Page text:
· Ask members which upcoming project or activity they are most looking forward to.
· Interview and introduce a member in each of your newsletters.
· Involve families in meetings, social activities, and service projects.
· Ask members to take turns sharing their Rotary moments at your weekly meetings.
Listen to your members and their concerns. Review the membership satisfaction questionnaire in Membership Assessment Tools to be sure that you are actively seeking out their opinions and that their voices are being heard. Take prompt action to address the concerns of your members so that their experience in your club is positive.
Your club membership committee
In order to accomplish all of your membership goals, you will need a strong team to develop and implement your membership development plan. Establishing a club membership committee will allow you to track and execute the strategies outlined in your plan successfully — and involve club members in the endeavor. Club membership committee responsibilities often include:
· Setting club membership goals for the coming year
· Informing members about the importance of recruitment and retention
· Developing an action plan to improve member satisfaction that includes surveying members and then initiating changes in response to their feedback
· Conducting club assessments to see that membership development and retention efforts are successful
· Working with the public relations committee to create an image of your club that is attractive to prospective and current members, as well as the community in general
· Sponsoring newly organized clubs in the district, if applicable
5. Mentoring new clubs
Although the district governor is ultimately responsible for creating new clubs, your club can play a vital role in the process by sponsoring and mentoring a new club. Before undertaking this responsibility, educate your members thoroughly about the process and make sure they are willing to participate.
Sponsor club qualifications
Although a new club isn’t required to have a sponsor club, Rotary strongly recommends it. In selecting a sponsor club, the district governor and district extension team look for a club that:
· Agrees to mentor the new club for at least one year after its admission into Rotary
· Is in good financial standing with Rotary
· Has at least 20 active members
· Maintains a well-rounded program of Rotary service
A new club’s success depends on how well the club is organized and how well it operates in its first few months. After a club receives its charter, the sponsor club acts as a mentor, offering guidance for one to two years. Learn more about the process in Organizing New Clubs: A Guide for District Governors and Special Representatives.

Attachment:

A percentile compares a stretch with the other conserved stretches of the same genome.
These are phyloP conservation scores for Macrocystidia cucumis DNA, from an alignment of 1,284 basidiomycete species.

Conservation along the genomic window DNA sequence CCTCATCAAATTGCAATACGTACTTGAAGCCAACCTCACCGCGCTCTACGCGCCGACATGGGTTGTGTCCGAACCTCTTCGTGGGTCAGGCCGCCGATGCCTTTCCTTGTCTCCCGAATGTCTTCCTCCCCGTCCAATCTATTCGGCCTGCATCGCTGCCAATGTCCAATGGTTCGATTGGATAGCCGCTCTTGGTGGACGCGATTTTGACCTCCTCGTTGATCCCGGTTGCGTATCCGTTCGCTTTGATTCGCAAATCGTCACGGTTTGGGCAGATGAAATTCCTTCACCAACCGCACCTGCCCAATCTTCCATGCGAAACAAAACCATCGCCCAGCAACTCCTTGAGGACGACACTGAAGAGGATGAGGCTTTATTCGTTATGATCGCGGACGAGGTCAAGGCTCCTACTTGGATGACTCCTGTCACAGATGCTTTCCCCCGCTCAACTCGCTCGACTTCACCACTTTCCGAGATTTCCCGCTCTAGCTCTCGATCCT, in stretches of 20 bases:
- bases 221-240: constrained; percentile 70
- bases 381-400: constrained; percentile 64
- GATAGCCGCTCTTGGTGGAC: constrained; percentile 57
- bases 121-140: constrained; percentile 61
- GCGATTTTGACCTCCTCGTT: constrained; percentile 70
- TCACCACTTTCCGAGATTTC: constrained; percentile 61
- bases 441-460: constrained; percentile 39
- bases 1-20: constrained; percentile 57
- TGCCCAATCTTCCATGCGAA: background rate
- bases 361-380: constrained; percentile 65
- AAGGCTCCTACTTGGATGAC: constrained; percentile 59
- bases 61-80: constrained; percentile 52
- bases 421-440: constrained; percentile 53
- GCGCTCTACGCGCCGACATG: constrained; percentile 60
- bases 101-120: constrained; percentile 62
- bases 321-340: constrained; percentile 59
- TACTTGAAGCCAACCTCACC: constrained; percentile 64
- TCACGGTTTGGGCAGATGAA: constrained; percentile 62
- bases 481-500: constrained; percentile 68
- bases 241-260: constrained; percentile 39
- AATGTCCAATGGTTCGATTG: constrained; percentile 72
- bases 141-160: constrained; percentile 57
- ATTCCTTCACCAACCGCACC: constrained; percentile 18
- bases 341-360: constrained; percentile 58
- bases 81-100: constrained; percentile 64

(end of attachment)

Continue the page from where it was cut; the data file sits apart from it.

Sponsor club responsibilities
· Assists the district governor’s special representative in planning and organizing the administrative processes of the new club
· Serves as an adviser to the club’s officers and reports to the district governor as requested during the club’s first year
· Familiarizes the new club with Rotary’s policies and procedures
· Organizes joint fundraising activities
· Has the sponsor club’s president join the special representative in attending the first regular board meeting of the new club
· Assists the new club in planning programs and projects during its first year
Research indicates that new clubs’ biggest membership losses, as well as most club terminations, occur during the second year. A new club that has the strong support of a sponsor club well into its second year has a greater chance of becoming strong, self-sufficient, and productive.
The mentoring relationship
Sponsor clubs can establish strong, healthy mentoring relationships in these ways:
Set goals with the new club
Honestly examine the challenges and weaknesses that could impede the new club. Once you do, you can help it establish goals that will lead it to success.
Set up regular meetings, complete with agendas, and make sure that each meeting moves the new club toward its goals.
Establish regular communication
Schedule phone calls and meetings with the new club so you can share your advice and guide the club in its early stages.
Rotary has set some standards for the establishment and sponsoring of new clubs:
· A new club must have a minimum of 20 charter members, unless there is sufficient reason for the Board to waive this requirement.
· At least 50 percent of the charter members must reside in the community in which the club is being established.
· A sponsor club must have at least 20 members. If two or more clubs act as sponsors, this requirement applies to only one of them.
6. Supporting your club: Rotary resources and tools
Rotary volunteers and staff
The following Rotary volunteers and staff members can answer questions and advise your club on formulating an effective membership development plan. Contact information for Rotary staff and your district’s leaders are on Rotary.org and in the Official Directory. Find your regional coordinators through www.rotary.org/coordinators-advisers.